Quebec's workplace safety board says it has issued fines to nine Dollarama locations in the province for failing to respect sanitary guidelines. The Commission des normes, de l'equite, de la sante et de la securite du travail visited 68 Dollarama locations since March 2020 and issued 11 fines to the nine locations, the agency said Thursday. In its release, the agency did not specify the nature of the violations. The agency's announcement comes after Dollarama workers held protests last year decrying a lack of sanitary measures at the company's facilities. The nine Dollarama locations are in the regions of Gaspesie, Valleyfield, Saint-Jean-sur-le-Richelieu, Saguenay, Quebec City and Yamaska, the agency says. Dollarama says it cannot comment on the nature of the notices, adding that it has not received all of them and the ones it has received do not "clearly indicate what the infractions are." This report by The Canadian Press was first published Jan. 15, 2021. Companies in this story: (TSX:DOL) The Canadian Press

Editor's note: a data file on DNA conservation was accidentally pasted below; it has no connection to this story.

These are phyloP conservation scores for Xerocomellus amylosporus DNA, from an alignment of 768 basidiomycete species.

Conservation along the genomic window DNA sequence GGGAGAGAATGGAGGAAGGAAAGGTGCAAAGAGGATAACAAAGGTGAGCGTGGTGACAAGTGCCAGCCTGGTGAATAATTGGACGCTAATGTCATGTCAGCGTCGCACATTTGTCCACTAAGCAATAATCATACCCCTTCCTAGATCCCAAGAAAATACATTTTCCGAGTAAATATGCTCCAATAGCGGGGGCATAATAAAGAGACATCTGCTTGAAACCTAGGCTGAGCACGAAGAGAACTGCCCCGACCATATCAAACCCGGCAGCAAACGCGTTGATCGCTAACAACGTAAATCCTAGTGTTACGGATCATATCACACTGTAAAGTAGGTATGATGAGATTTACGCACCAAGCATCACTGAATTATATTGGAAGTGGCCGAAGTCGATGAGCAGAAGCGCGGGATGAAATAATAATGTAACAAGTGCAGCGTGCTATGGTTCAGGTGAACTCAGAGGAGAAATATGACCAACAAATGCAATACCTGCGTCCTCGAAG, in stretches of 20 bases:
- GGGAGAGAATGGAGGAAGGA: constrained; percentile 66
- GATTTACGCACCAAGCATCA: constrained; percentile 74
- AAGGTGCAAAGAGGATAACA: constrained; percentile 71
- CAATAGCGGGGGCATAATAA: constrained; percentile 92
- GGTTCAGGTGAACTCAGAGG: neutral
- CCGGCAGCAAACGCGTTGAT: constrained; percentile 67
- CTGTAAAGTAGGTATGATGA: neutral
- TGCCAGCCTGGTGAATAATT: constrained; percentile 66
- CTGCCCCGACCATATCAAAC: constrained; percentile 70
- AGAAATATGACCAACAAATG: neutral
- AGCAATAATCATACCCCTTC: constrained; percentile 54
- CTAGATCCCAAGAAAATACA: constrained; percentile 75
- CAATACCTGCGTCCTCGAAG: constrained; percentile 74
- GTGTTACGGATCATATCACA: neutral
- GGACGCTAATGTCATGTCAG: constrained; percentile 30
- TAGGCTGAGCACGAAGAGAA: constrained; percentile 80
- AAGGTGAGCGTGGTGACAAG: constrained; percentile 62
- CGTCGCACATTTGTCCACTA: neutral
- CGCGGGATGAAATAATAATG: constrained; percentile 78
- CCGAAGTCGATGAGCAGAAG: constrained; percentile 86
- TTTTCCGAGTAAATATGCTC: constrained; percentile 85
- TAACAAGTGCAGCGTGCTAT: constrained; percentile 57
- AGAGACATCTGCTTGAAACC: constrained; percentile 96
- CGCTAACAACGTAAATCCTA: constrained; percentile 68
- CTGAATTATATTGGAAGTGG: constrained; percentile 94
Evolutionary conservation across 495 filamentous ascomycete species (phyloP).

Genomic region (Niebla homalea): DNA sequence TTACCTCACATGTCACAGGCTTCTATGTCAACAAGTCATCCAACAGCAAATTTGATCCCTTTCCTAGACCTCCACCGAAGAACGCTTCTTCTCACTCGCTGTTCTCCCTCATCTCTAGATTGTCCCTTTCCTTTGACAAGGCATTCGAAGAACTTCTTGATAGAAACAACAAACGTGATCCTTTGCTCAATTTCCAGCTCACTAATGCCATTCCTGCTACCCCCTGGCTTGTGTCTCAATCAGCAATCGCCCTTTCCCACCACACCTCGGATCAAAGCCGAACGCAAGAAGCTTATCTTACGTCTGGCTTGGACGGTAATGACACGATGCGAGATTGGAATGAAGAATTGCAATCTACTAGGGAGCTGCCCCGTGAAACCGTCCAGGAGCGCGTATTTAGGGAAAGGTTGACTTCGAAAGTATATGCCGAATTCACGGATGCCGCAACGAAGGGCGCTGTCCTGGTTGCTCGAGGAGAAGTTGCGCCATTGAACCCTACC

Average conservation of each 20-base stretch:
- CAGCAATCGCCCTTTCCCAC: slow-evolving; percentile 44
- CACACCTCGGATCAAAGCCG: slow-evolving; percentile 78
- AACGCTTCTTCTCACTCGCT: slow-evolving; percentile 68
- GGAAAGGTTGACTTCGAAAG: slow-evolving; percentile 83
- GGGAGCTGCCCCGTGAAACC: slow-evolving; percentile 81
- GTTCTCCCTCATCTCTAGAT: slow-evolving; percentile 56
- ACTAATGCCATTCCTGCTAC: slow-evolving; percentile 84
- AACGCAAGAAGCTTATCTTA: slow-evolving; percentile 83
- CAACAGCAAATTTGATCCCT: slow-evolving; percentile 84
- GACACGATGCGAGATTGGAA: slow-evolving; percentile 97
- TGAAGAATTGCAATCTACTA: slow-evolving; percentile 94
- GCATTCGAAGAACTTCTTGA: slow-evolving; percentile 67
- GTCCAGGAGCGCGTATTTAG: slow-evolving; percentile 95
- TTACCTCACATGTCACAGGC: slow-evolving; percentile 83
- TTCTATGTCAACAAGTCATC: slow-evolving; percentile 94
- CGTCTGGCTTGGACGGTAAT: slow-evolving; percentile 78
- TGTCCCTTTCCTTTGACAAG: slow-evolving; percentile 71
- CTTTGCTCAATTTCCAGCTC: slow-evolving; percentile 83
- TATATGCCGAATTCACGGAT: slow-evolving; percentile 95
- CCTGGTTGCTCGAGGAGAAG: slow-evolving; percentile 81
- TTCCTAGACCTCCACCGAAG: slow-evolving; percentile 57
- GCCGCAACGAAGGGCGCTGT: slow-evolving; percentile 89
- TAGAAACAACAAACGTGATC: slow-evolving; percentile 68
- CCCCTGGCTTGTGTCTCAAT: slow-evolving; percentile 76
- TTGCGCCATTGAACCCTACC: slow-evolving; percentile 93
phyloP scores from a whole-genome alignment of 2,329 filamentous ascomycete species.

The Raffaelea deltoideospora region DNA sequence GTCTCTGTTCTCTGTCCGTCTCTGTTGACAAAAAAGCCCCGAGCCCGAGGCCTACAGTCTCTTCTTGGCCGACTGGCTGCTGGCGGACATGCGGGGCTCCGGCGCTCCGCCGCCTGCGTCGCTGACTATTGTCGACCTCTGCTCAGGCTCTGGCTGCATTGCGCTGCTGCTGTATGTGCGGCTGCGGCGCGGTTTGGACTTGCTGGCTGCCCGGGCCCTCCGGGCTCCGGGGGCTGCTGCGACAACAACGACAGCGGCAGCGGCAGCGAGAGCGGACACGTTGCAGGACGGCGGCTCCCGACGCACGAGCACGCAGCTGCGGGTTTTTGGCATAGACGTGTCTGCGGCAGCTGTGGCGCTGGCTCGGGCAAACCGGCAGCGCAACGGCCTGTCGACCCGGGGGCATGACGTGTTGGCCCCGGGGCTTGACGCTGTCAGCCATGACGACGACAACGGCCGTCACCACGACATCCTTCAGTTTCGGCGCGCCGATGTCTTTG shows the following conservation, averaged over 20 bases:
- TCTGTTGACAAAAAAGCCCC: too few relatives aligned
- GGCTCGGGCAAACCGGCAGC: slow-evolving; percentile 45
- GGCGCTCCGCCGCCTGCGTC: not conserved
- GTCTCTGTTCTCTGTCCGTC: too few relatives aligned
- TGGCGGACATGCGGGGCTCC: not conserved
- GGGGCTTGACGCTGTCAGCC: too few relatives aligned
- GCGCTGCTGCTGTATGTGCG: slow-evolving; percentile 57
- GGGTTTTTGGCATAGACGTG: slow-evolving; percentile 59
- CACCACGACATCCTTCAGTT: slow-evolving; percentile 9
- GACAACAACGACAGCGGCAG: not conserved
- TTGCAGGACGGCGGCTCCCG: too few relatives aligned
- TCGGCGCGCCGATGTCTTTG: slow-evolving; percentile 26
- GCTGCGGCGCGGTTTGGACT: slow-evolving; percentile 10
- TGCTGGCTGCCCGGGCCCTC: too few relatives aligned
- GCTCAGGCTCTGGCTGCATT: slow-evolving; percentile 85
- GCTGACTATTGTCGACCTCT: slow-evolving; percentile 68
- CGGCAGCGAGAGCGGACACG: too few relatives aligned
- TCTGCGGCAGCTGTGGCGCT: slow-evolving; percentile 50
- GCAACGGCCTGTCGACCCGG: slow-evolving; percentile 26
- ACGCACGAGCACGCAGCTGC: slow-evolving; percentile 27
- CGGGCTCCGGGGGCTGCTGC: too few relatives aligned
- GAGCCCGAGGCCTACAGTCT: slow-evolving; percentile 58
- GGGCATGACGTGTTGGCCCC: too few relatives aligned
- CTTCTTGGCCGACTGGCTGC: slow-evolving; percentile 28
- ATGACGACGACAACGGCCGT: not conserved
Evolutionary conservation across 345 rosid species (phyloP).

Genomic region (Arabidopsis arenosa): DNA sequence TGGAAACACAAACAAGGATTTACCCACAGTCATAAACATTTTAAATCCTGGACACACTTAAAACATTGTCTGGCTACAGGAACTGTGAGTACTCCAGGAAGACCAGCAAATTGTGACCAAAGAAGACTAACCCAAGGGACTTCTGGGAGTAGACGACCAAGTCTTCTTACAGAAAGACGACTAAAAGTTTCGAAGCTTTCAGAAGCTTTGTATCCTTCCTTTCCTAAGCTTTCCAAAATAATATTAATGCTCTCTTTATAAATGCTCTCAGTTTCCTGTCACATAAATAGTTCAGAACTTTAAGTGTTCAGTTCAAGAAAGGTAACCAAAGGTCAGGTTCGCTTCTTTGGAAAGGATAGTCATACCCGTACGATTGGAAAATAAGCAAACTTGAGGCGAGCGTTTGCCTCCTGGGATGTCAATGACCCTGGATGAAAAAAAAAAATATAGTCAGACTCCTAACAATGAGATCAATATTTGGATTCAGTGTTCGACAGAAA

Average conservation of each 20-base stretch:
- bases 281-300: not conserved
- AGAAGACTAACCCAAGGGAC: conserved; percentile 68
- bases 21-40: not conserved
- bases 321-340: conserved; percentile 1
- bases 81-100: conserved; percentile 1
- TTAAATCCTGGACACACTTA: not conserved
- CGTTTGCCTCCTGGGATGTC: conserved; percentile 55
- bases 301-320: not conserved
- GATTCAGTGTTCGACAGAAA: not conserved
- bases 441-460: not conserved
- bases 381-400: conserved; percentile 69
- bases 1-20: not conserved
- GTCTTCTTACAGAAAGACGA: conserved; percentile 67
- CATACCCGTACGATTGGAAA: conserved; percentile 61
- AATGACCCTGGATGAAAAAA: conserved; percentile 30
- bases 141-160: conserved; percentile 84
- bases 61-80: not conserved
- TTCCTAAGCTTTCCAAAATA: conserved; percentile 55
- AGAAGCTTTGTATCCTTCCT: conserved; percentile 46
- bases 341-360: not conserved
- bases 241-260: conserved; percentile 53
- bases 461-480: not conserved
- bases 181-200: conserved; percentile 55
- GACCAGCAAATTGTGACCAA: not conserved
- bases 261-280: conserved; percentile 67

COVID-19. La Centrale des syndicats du Québec (CSQ) reconnaît les efforts du premier ministre pour tenter de freiner la transmission de la COVID-19 au sein de la population, tout en gardant les écoles ouvertes, dans l'intérêt de la réussite des élèves. Cependant, cela doit se faire en prenant tous les moyens nécessaires pour assurer la santé et la sécurité du personnel et des élèves, notamment en garantissant une qualité de l'air saine et sécuritaire dans les bâtiments. «C'est bien beau d'assurer des masques pour tout le monde, mais les scientifiques ont démontré que le virus se transmet principalement par aérosols. Il est donc essentiel que le gouvernement prenne sans tarder des mesures pour connaître la situation de la qualité de l'air dans tous les établissements scolaires et pour l'améliorer, le cas échéant», souligne Sonia Ethier, la présidente de la CSQ. Cette dernière a hâte d'entendre le ministre de l'Éducation, Jean-François Roberge, dévoiler son plan pour soutenir les élèves et le personnel dans ce contexte. «J'espère que le ministre a tiré des leçons de la période de confinement du printemps dernier et qu'il aura un vrai plan, cette fois-ci, pour que le personnel enseignant, professionnel et de soutien puisse poursuivre sa mission auprès des élèves et accompagner particulièrement celles et ceux qui ont des difficultés», plaide Sonia Ethier qui déplore d'ailleurs que cette annonce tardive laissera bien peu de temps au personnel pour se préparer aux ajustements à apporter. La présidente de la CSQ invite également la ministre de l'Enseignement supérieur, Danielle McCann, à faire connaître ses intentions pour assurer la sécurité et la santé des étudiants ainsi que du personnel des cégeps et universités d'ici la fin de la pandémie. Elle rappelle que, tout comme le personnel de l'éducation, le personnel de la santé doit avoir accès à un nombre suffisant de masques N95 pour assurer sa santé et sa sécurité, de même que les éducatrices travaillant dans les services éducatifs à la petite enfance, qui ont connu des ratés récemment dans la qualité du matériel de protection. Toujours du côté de la CSQ, la petite enfance a besoin elle aussi d'un «traitement-choc» pour assurer la sécurité des intervenantes. Alors que ses membres continueront à jouer un rôle essentiel dans la société en offrant tous les services dont les tout-petits et leurs parents ont besoin, la Fédération des intervenantes en petite enfance du Québec (FIPEQ-CSQ) est très inquiète pour la santé et la sécurité de ses éducatrices et a fait part de ces inquiétudes au ministre de la Famille. La FIPEQ-CSQ croit fermement que les mesures actuellement en place pour protéger les éducatrices des risques associés à la COVID-19 ne sont pas suffisantes et que des mesures concrètes supplémentaires doivent être mises en place non seulement pour assurer leur santé et leur sécurité, mais aussi leur équilibre travail-famille. Ainsi, la fédération a fait part de plusieurs demandes au ministère de la Famille, notamment : La FIPEQ-CSQ a également réitéré sa demande de mettre en place une prime COVID-19 pour les intervenantes en petite enfance. Stéphane Lévesque, Initiative de journalisme local, L'Hebdo Journal